Top Chinese Director Says Local Filmmakers Must Raise Their Game to Compete With Hollywood

With his new film, 'Monk Comes Down the Mountain,' 'Farewell, My Concubine' director Chen Kaige says he used a Western crew to help him "reach an advanced international level from the technology and industry perspective."

Top Chinese director Chen Kaige said that while the movie industry was booming in his country, local filmmakers needed to raise their standards if domestic films were to compete with Hollywood in the world's second largest market.

Chen, who won the Palme d'Or in 1993 for Farewell, My Concubine, was speaking to The Hollywood Reporter at a news conference to launch his latest movie, Monk Comes Down The Mountain.

"That is also the reason that we used a lot of Western crew for this film. I want their ability to get rid of the disadvantages and challenges that China faces. I am trying to reach an advanced international level from the technology and industry perspective," said Chen.

Monk Comes Down The Mountain is adapted from a novel by Xu Haofeng and is about a Taoist monk who resumes his secular life.

The movie debuted in Beijing on Jul. 2 and features Aaron Kwok, Chang Chen, Chiling Lin, Wang Baoqiang and Vanness Wu. As THR previously reported, Jaycee Chan, the son of Hong Kong action star Jackie Chan who was jailed after a drugs bust, remains in the movie despite being blacklisted.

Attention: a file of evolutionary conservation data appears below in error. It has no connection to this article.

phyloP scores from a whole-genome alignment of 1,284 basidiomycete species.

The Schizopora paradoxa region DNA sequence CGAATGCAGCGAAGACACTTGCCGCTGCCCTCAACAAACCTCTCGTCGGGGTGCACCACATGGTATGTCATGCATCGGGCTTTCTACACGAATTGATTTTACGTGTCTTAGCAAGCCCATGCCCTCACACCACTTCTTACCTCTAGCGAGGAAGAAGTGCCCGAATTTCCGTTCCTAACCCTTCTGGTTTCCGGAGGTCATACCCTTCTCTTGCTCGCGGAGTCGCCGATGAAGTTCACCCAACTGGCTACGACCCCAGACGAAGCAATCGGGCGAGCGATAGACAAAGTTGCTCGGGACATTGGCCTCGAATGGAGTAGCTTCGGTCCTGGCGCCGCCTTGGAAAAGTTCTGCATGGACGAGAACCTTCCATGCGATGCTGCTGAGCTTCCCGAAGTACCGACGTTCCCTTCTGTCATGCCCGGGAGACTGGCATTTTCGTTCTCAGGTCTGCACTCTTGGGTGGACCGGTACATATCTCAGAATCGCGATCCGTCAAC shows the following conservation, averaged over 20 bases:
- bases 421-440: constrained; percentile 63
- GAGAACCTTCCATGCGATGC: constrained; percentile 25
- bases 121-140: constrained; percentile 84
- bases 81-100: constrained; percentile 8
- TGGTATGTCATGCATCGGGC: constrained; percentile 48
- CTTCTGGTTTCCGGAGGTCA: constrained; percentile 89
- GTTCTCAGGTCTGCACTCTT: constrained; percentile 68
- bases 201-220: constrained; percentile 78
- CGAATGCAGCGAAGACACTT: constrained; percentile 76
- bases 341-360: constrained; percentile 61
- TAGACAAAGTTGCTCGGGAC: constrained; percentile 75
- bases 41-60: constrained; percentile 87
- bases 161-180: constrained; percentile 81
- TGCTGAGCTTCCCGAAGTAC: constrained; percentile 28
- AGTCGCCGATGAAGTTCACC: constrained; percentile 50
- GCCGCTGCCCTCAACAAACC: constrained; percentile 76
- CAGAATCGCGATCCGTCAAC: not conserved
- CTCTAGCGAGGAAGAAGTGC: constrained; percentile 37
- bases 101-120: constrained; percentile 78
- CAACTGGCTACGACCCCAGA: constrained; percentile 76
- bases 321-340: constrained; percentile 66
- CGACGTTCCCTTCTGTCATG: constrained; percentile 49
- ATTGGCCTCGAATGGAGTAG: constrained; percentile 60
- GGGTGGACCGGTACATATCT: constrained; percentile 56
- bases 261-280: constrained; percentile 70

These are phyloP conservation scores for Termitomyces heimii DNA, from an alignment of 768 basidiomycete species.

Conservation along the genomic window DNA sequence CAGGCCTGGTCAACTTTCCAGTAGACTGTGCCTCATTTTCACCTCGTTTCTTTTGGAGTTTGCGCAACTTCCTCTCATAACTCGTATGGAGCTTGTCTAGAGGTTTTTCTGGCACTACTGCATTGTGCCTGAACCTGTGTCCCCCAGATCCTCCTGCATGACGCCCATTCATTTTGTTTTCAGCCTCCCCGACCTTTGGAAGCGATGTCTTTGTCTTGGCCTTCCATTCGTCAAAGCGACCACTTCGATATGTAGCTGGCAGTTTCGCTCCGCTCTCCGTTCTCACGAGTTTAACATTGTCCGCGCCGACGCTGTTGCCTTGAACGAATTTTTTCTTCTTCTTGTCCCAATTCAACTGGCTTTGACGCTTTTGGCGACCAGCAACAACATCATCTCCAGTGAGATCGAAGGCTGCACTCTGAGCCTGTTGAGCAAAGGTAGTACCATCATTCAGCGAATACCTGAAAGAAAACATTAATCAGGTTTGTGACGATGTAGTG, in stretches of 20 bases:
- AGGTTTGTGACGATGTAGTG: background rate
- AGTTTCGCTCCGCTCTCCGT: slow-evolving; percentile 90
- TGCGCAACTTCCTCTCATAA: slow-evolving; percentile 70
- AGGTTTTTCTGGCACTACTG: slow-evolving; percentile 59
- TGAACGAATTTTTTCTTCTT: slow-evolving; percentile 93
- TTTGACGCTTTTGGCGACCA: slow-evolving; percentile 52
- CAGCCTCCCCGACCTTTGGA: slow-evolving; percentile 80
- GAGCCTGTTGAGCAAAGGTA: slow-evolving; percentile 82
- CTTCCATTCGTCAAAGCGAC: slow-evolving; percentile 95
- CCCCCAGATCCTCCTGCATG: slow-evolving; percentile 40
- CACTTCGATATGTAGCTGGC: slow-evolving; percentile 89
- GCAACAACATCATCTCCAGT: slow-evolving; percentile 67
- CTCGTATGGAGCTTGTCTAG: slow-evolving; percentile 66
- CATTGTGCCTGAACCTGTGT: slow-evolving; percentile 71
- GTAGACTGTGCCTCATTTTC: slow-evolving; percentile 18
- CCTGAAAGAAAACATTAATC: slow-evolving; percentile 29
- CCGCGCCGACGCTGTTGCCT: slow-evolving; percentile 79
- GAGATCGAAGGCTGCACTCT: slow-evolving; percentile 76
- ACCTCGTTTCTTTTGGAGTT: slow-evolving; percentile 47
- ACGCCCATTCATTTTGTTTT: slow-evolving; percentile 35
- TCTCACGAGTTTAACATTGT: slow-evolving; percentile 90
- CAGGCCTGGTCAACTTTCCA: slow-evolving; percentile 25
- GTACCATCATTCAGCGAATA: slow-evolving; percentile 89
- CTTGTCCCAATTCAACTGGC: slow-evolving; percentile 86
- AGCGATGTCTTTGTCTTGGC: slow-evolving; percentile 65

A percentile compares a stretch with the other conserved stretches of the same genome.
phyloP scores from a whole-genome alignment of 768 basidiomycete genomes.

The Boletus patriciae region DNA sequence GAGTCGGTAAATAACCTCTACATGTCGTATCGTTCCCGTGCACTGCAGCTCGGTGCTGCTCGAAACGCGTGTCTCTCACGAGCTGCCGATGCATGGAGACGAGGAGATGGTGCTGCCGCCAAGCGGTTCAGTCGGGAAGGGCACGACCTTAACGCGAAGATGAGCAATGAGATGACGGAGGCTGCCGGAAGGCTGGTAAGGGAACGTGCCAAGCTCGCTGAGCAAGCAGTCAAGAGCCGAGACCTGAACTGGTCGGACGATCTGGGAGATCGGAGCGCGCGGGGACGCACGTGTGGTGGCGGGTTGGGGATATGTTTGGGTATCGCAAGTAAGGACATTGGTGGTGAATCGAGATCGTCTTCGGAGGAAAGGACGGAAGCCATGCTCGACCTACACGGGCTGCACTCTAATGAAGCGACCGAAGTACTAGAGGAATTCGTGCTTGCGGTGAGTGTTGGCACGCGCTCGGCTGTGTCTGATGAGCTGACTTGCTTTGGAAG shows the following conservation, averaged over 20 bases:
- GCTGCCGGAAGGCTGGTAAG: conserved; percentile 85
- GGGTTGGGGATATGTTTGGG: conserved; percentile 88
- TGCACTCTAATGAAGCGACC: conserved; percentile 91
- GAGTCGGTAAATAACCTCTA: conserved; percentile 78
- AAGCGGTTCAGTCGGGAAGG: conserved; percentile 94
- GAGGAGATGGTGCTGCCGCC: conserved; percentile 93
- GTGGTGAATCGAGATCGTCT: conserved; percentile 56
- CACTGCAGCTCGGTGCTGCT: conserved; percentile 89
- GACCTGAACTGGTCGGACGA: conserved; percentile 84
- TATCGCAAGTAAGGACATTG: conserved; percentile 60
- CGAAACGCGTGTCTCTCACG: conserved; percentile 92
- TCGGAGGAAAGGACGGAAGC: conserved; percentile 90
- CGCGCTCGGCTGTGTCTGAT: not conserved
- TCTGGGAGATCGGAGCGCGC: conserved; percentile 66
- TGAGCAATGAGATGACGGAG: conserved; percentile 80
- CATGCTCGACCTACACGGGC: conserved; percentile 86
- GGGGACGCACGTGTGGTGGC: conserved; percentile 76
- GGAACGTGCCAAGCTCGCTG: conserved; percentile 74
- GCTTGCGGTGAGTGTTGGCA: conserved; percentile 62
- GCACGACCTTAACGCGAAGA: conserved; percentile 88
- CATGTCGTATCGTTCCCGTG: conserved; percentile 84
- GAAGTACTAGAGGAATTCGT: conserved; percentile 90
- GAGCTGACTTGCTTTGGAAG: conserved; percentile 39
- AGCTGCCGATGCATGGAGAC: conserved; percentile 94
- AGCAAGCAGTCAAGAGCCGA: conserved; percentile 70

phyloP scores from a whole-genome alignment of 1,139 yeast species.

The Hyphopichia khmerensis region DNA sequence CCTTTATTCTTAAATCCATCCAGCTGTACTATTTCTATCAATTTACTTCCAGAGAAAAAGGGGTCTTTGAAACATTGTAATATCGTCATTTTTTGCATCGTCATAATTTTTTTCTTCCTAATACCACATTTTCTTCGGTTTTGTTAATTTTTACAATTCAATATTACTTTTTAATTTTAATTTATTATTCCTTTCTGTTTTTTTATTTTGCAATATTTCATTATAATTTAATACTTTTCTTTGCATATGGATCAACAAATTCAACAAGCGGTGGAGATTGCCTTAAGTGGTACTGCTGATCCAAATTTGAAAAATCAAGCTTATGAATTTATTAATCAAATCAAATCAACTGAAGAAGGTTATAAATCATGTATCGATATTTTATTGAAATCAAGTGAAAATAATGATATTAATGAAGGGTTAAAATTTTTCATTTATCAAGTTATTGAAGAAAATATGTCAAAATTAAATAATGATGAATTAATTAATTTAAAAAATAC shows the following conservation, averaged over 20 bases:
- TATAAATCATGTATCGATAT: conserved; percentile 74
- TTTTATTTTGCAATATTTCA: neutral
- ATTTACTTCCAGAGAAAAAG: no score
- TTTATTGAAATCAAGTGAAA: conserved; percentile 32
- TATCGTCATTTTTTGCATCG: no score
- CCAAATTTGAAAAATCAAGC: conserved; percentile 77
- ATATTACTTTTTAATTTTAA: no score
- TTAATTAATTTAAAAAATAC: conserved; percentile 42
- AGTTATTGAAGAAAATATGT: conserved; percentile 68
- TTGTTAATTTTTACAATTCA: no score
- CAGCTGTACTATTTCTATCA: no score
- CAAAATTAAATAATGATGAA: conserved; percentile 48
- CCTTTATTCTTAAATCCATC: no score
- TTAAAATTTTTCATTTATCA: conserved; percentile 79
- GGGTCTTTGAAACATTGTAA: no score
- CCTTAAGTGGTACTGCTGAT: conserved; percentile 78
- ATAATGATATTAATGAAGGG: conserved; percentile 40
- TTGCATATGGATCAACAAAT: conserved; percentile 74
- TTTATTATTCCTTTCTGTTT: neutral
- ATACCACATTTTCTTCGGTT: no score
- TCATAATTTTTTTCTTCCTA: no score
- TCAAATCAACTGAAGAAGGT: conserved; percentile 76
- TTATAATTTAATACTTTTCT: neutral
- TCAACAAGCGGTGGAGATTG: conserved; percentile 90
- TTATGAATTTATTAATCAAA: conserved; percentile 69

Chinese films need to focus on content because Hollywood will always win on technology, said Chen.

"Even after a few decades, we can't reach it because America is a technology-leading country. The whole society is focused on technology. This is not China’s strong point. We should make the audiences to watch films that are related to their lives," said Chen.

Part of the aim of Chen's movie was to update the martial arts genre.

"There is big difference between this film and the traditional martial arts film. I have strong feeling that after decades, traditional martial arts films need to reform or change. Otherwise the audience will be tired. Today’s martial arts must be connected with the modern technology.  It must have the new visual effect element to connect with the martial arts," he said.

Chen used international talent for post-production, photographing, visual effect, musical and editing

"There are two reasons that I was attracted to this project. First is the story. The second reason was the structure. It is a big challenge for me because I have to shape many different characters but they only appear at some stage of the film," said Chen.

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